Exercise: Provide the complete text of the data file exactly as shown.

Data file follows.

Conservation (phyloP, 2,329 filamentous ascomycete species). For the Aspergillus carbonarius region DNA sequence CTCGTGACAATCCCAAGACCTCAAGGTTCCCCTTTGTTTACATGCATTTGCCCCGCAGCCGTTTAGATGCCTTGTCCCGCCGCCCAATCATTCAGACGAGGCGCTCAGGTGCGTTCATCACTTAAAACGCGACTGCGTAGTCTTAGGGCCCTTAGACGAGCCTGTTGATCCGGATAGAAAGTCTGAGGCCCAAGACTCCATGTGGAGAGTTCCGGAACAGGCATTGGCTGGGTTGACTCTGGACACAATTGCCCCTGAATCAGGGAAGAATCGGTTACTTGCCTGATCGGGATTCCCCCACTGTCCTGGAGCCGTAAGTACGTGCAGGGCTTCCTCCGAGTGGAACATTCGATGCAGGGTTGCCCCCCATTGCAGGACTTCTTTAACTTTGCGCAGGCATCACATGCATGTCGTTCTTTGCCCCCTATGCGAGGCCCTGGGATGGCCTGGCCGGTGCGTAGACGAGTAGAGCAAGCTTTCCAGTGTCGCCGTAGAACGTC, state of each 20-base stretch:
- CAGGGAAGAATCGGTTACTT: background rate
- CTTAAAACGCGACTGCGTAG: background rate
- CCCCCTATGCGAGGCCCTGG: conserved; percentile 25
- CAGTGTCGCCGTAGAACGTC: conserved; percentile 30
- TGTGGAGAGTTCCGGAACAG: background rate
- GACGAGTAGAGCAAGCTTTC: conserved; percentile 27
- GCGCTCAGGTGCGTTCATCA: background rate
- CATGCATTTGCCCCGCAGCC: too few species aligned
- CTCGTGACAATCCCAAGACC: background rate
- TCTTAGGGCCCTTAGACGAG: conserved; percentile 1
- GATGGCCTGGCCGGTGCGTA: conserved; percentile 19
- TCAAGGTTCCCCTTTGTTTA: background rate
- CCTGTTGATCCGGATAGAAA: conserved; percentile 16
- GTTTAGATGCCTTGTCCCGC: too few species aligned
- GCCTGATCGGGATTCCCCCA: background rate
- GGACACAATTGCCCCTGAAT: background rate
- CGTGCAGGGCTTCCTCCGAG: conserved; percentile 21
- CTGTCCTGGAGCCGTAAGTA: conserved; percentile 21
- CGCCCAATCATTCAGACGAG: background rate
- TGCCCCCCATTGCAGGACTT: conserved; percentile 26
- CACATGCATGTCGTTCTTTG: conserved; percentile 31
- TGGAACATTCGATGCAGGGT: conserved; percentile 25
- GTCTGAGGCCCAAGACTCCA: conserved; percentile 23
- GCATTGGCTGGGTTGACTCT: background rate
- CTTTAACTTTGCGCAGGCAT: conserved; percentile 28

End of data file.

Conservation (phyloP, 2,329 filamentous ascomycete species). For the Aspergillus carbonarius region DNA sequence CTCGTGACAATCCCAAGACCTCAAGGTTCCCCTTTGTTTACATGCATTTGCCCCGCAGCCGTTTAGATGCCTTGTCCCGCCGCCCAATCATTCAGACGAGGCGCTCAGGTGCGTTCATCACTTAAAACGCGACTGCGTAGTCTTAGGGCCCTTAGACGAGCCTGTTGATCCGGATAGAAAGTCTGAGGCCCAAGACTCCATGTGGAGAGTTCCGGAACAGGCATTGGCTGGGTTGACTCTGGACACAATTGCCCCTGAATCAGGGAAGAATCGGTTACTTGCCTGATCGGGATTCCCCCACTGTCCTGGAGCCGTAAGTACGTGCAGGGCTTCCTCCGAGTGGAACATTCGATGCAGGGTTGCCCCCCATTGCAGGACTTCTTTAACTTTGCGCAGGCATCACATGCATGTCGTTCTTTGCCCCCTATGCGAGGCCCTGGGATGGCCTGGCCGGTGCGTAGACGAGTAGAGCAAGCTTTCCAGTGTCGCCGTAGAACGTC, state of each 20-base stretch:
- CAGGGAAGAATCGGTTACTT: background rate
- CTTAAAACGCGACTGCGTAG: background rate
- CCCCCTATGCGAGGCCCTGG: conserved; percentile 25
- CAGTGTCGCCGTAGAACGTC: conserved; percentile 30
- TGTGGAGAGTTCCGGAACAG: background rate
- GACGAGTAGAGCAAGCTTTC: conserved; percentile 27
- GCGCTCAGGTGCGTTCATCA: background rate
- CATGCATTTGCCCCGCAGCC: too few species aligned
- CTCGTGACAATCCCAAGACC: background rate
- TCTTAGGGCCCTTAGACGAG: conserved; percentile 1
- GATGGCCTGGCCGGTGCGTA: conserved; percentile 19
- TCAAGGTTCCCCTTTGTTTA: background rate
- CCTGTTGATCCGGATAGAAA: conserved; percentile 16
- GTTTAGATGCCTTGTCCCGC: too few species aligned
- GCCTGATCGGGATTCCCCCA: background rate
- GGACACAATTGCCCCTGAAT: background rate
- CGTGCAGGGCTTCCTCCGAG: conserved; percentile 21
- CTGTCCTGGAGCCGTAAGTA: conserved; percentile 21
- CGCCCAATCATTCAGACGAG: background rate
- TGCCCCCCATTGCAGGACTT: conserved; percentile 26
- CACATGCATGTCGTTCTTTG: conserved; percentile 31
- TGGAACATTCGATGCAGGGT: conserved; percentile 25
- GTCTGAGGCCCAAGACTCCA: conserved; percentile 23
- GCATTGGCTGGGTTGACTCT: background rate
- CTTTAACTTTGCGCAGGCAT: conserved; percentile 28